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Fast Algorithm for Mining Multi-Level Association Rules in Large Databases



R.S. Thakur, R.C. Jain and K.R. Pardasani
 
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ABSTRACT

Data Mining refers to extracting knowledge from large amount of data. The Discovery of interesting association relationships among huge amount of data will help marketing, decision making and business management. Previous studies on mining association rules find rules at single level. However mining association rules at multiple-level may lead to the discovery of more specific and concrete knowledge from data. In this research we propose a new algorithms for mining multi-level association rules in large databases. It uses concept of counting inference approach that allows performing as few support counts as possible. This new method reduces database scan at each concept level than the other existing algorithm for multi-level association rule mining from large databases.

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R.S. Thakur, R.C. Jain and K.R. Pardasani, 2007. Fast Algorithm for Mining Multi-Level Association Rules in Large Databases . Asian Journal of Information Management, 1: 19-26.

DOI: 10.3923/ajim.2007.19.26

URL: https://scialert.net/abstract/?doi=ajim.2007.19.26

Introduction

Association rule mining finds interesting association among a large set of data items. With massive amount of data continuously being collected and stored. Many industries are becoming interested in mining association rules from their databases. The discovery of interesting association relationship among huge amount of business transaction records can help in many business decision making process, such as catalogue design, cross marketing and loss leader analysis.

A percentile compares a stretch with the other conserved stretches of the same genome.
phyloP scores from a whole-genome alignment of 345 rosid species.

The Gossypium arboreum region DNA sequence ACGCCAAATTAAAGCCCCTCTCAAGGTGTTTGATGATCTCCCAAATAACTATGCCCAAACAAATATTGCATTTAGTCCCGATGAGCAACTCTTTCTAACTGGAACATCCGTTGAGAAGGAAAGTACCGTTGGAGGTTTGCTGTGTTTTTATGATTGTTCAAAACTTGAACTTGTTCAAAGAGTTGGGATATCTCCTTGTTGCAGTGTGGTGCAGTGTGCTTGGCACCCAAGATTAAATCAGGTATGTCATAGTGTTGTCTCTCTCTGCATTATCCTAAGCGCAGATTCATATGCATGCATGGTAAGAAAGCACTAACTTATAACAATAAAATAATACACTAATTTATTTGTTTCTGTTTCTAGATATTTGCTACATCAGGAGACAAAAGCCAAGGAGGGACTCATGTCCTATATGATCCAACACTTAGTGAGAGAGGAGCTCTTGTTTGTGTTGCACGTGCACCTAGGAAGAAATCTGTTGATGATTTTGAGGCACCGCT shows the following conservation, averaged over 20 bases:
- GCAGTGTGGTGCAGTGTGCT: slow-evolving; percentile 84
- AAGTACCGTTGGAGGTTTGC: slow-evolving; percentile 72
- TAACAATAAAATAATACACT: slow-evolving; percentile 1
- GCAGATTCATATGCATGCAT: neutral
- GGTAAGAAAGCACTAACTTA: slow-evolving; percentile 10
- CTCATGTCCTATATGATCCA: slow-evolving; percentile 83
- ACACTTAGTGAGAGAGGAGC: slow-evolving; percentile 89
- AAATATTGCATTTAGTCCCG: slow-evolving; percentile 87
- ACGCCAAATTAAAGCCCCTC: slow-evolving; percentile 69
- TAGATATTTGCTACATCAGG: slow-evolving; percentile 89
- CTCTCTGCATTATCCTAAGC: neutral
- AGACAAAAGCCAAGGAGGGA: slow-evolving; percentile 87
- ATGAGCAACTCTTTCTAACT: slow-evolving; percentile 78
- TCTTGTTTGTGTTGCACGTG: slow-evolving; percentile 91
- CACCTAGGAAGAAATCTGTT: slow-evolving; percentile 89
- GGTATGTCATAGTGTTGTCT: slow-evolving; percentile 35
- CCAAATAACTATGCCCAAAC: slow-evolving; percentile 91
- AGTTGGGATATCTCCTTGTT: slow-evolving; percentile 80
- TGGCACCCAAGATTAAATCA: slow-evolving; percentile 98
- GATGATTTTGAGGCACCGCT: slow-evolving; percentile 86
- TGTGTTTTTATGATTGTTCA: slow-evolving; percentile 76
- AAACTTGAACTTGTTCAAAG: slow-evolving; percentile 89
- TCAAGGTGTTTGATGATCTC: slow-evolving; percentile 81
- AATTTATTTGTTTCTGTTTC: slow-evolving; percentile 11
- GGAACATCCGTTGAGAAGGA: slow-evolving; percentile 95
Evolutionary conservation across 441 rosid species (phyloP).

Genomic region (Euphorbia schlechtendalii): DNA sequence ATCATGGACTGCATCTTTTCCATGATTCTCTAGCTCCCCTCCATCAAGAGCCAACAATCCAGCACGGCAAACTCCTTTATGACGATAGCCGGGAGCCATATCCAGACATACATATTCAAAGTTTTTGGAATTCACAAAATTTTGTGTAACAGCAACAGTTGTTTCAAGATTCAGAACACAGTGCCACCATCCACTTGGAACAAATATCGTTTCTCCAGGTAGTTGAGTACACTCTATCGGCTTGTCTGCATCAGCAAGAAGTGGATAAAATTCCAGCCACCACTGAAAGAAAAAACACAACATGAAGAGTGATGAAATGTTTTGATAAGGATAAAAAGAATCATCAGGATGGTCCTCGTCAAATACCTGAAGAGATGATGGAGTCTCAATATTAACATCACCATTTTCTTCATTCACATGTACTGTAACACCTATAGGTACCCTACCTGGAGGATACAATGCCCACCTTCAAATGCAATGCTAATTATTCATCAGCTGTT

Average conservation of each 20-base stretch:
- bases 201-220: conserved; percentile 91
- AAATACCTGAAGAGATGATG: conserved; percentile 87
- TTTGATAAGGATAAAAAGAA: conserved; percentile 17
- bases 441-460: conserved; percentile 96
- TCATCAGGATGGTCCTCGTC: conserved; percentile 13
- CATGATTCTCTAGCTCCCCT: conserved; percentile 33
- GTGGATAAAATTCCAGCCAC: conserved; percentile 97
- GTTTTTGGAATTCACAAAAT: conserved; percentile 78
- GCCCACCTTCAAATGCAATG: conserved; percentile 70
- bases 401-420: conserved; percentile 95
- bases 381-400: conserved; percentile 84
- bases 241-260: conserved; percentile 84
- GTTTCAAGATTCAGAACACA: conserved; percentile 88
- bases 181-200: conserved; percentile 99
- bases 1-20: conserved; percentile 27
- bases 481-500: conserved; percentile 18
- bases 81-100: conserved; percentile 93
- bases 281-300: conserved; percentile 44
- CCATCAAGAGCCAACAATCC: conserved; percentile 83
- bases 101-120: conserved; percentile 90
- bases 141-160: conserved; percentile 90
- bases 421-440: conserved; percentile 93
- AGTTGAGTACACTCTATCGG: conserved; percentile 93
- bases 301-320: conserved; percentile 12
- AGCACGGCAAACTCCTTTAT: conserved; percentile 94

Studies on mining association rules have evolved from techniques for discovery of functional dependencies (Mannila and Raiha, 1987), strong rules (Piatetsky and Shapiro, 1991), classification rules (Han et al., 1993; Quinlan, 1992), causal rules (Michalski and Tecuci, 1994), clustering (Fishae, 1987), etc. to disk-based, efficient methods for mining association rules in large sets of transaction data (Agrawal et al., 1993; Agrawal and Srikant, 1994, 1995; Park et al., 1995). However, previous work has been focused on mining association rules at a single concept level. There are applications, which need to find associations at multiple concept levels. For example, besides finding 80% of customers that purchase milk may also purchase bread, it could be informative to also show that 75% of people buy wheat bread if they buy 2% milk. The association relationship in the latter statement is expressed at a lower level but often carries more specific and concrete information than that in the former. This requires progressively deepening the knowledge mining process for finding refined knowledge from data. The necessity for mining multiple level association rules or using taxonomy information at mining association rules has also been observed by other researchers (Agrawal and Srikant, 1994). To confine the association rules discovered to be strong ones, that is, the patterns which occur relatively frequently and the rules which demonstrate relatively strong implication relationships, the concepts of minimum support and minimum confidence have been introduced (Agrawal et al., 1993; Agrawal and Srikant, 1994). Informally, the support of a pattern A in a set of transactions S is the probability that a transaction in S contains pattern A and the confidence ofA →B in S is the probability that pattern B occurs in S if pattern A occurs in S. For mining multiple-level association rules, concept taxonomy should be provided for generalizing primitive level concepts to high level ones. In many applications, the taxonomy information is either stored implicitly in the database, such as Wonder wheat bread is a wheat bread which is in turn a bread, or computed elsewhere (Han et al., 1993). Thus, data items can be easily generalized to multiple concept levels. However, direct application of the existing association rule mining methods to mining multiple-level associations may lead to some undesirable results as presented below.